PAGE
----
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A nationally representative sample of around 350 Georgians, interviewed in early March 2020, reveals that the Consumer Confidence Index (CCI) has declined by a significant 13.6 index points (from -19.5 in February 2020 to -33.1 in March 2020), compared to February 2020. This is the weakest and lowest figure since March 2017. The steep decline in March reflected rising worries about the coronavirus during the survey period and concerns about the damage the virus would cause. Additionally, it is quite possible that social media posts about the virus could also spread panic and negatively impact consumer behavior caused by the changes in how they worked, shopped, ate, traveled etc.

Returning to the consumer confidence figures, it is noteworthy that both sub-indices, the Present Situation Index and the Expectations Index, contributed to the decline. More specifically, the Expectations Index played a larger role in the decline. It is also important to highlight that both sub-indices in March 2020 hit their lowest levels in the recent two years. In terms of numbers, the Present Situation Index declined by 11.3 index points (from -22 in February 2020 to -33.3 in March 2020), and Expectations Index dropped by an even more significant 16 index points (from -17 in February 2020 to -33 in March 2020).

A nationally representative sample of around 350 Georgians, interviewed in early February 2020, shows that the Consumer Confidence Index improved by 0.9 index points, from -20.4 in January to -19.5 in February, which could be because consumers usually pull back in January after spending fairly more during the Christmas celebrating season. Nevertheless, it is worth noting that it is not a usual practice to observe a positive variation in February in the consumer confidence figures in the previous years. The two sub-indices, capturing consumer expectations and present situation assessment, also demonstrated improvement. Present Situation Index increased by 1.6 index points, from -23.6 in January to -22 in February. Its complement, Expectations Index, added slightly, by 0.2 index point, rising from -17.2 in January to -17 in February. So, Georgians seem to be a bit more optimistic in February due to the Present Situation Index increase. It should also be noted that consumer confidence interviews were conducted in early February before coronavirus spread beyond China to other countries such as South Korea, Iran and Italy, notably before it reached to South Caucasus and darkened the outlook. Therefore, consumer confidence figures for February miss much of any concern about the coronavirus.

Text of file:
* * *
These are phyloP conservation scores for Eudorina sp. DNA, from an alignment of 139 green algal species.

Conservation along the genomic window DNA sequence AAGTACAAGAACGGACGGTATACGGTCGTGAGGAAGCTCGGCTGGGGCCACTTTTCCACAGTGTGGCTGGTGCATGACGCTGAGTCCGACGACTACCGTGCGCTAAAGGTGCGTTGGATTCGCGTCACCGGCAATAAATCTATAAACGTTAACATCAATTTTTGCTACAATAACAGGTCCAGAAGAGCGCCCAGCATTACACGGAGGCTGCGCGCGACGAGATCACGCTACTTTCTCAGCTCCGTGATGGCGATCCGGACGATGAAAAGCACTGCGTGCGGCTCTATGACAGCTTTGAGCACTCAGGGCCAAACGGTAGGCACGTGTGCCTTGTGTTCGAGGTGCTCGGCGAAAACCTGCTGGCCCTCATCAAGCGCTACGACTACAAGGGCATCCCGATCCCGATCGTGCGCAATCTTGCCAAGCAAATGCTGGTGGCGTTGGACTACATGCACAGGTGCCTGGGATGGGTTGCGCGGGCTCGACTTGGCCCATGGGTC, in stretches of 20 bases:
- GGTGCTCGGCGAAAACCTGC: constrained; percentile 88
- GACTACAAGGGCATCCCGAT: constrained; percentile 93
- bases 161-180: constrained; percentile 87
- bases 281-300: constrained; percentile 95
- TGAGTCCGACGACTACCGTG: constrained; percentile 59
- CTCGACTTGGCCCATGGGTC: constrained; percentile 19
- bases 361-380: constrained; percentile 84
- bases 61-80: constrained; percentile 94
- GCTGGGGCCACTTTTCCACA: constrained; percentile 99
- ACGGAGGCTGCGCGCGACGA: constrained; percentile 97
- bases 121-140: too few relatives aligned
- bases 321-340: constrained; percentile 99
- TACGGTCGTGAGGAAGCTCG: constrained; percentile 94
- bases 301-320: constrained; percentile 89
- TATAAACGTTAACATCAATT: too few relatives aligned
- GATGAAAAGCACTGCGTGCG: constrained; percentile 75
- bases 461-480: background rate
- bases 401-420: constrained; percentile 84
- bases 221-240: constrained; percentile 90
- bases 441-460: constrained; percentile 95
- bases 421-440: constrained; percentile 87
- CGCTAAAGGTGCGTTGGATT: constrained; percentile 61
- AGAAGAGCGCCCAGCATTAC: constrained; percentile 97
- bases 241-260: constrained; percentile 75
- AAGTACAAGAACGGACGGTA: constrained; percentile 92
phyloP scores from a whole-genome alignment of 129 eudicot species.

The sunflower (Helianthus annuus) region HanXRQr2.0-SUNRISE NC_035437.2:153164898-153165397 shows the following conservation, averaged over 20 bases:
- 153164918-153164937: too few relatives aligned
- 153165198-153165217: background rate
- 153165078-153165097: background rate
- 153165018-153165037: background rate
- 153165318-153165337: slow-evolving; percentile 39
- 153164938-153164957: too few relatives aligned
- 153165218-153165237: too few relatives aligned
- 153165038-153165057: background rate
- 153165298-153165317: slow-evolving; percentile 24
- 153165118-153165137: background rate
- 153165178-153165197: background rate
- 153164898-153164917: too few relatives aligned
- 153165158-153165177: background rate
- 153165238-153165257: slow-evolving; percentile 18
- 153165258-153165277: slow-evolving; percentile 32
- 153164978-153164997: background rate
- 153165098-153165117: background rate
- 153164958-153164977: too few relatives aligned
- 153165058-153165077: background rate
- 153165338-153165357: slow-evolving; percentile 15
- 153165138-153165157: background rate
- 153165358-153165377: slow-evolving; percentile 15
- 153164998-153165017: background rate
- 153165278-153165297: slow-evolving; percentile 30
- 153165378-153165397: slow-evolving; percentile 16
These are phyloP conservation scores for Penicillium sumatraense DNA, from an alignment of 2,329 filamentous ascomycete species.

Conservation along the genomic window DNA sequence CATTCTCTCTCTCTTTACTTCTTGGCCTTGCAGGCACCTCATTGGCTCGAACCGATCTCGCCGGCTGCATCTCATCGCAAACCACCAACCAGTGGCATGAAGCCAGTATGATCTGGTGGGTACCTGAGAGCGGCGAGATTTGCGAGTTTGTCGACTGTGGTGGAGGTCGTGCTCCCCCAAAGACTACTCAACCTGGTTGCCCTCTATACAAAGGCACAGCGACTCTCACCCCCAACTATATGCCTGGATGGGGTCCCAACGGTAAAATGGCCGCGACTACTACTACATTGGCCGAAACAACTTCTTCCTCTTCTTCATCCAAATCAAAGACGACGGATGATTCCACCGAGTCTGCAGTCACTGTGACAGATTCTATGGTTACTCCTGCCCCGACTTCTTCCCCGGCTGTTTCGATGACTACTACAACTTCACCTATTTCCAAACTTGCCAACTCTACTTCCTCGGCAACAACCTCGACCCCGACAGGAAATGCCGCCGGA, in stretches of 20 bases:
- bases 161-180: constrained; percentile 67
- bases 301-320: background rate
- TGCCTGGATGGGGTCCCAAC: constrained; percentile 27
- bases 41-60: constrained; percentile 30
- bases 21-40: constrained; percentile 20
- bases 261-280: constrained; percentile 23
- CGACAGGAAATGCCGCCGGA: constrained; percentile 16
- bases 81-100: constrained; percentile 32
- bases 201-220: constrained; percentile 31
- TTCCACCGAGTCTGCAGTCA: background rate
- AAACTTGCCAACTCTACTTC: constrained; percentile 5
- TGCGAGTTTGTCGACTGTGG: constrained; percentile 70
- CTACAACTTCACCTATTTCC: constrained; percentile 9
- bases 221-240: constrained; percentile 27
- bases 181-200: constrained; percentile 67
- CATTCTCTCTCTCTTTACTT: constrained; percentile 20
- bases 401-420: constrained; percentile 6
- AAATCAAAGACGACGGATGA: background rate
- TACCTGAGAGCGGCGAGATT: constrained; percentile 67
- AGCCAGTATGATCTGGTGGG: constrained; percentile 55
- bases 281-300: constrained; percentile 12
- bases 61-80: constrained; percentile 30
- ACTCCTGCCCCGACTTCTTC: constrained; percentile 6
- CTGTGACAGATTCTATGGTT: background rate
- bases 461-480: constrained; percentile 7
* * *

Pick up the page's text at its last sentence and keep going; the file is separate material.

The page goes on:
A nationally representative sample of around 350 Georgians, interviewed in early January 2020, reveals that the Consumer Confidence Index (CCI) remained nearly the same, deteriorating by 0.4 index points (from -20 in December to -20.4 in January). Yet, as we observed in December 2019, Georgian Consumer Confidence improved by 1.8 index points. It is worthwhile to observe whether we have the same pattern of Consumer Confidence alterations in December and January every year. Interestingly, since 2012, when we started measuring consumer confidence in Georgia, Georgian consumers seem to enjoy Christmas and New Year Shopping and preparation in December (Consumer Confidence improves in December) and afterwards having a harsh period with less money left after the New Year celebration in January (Consumer Confidence declines in January). This pattern is present every year since 2015. Different pattern of Consumer Confidence fluctuations – consecutive decline in December and January – in previous years is correlated with parliamentary elections, being held in the fall season of 2012 and 2016 and presidential election, again being held in the fall of 2013.

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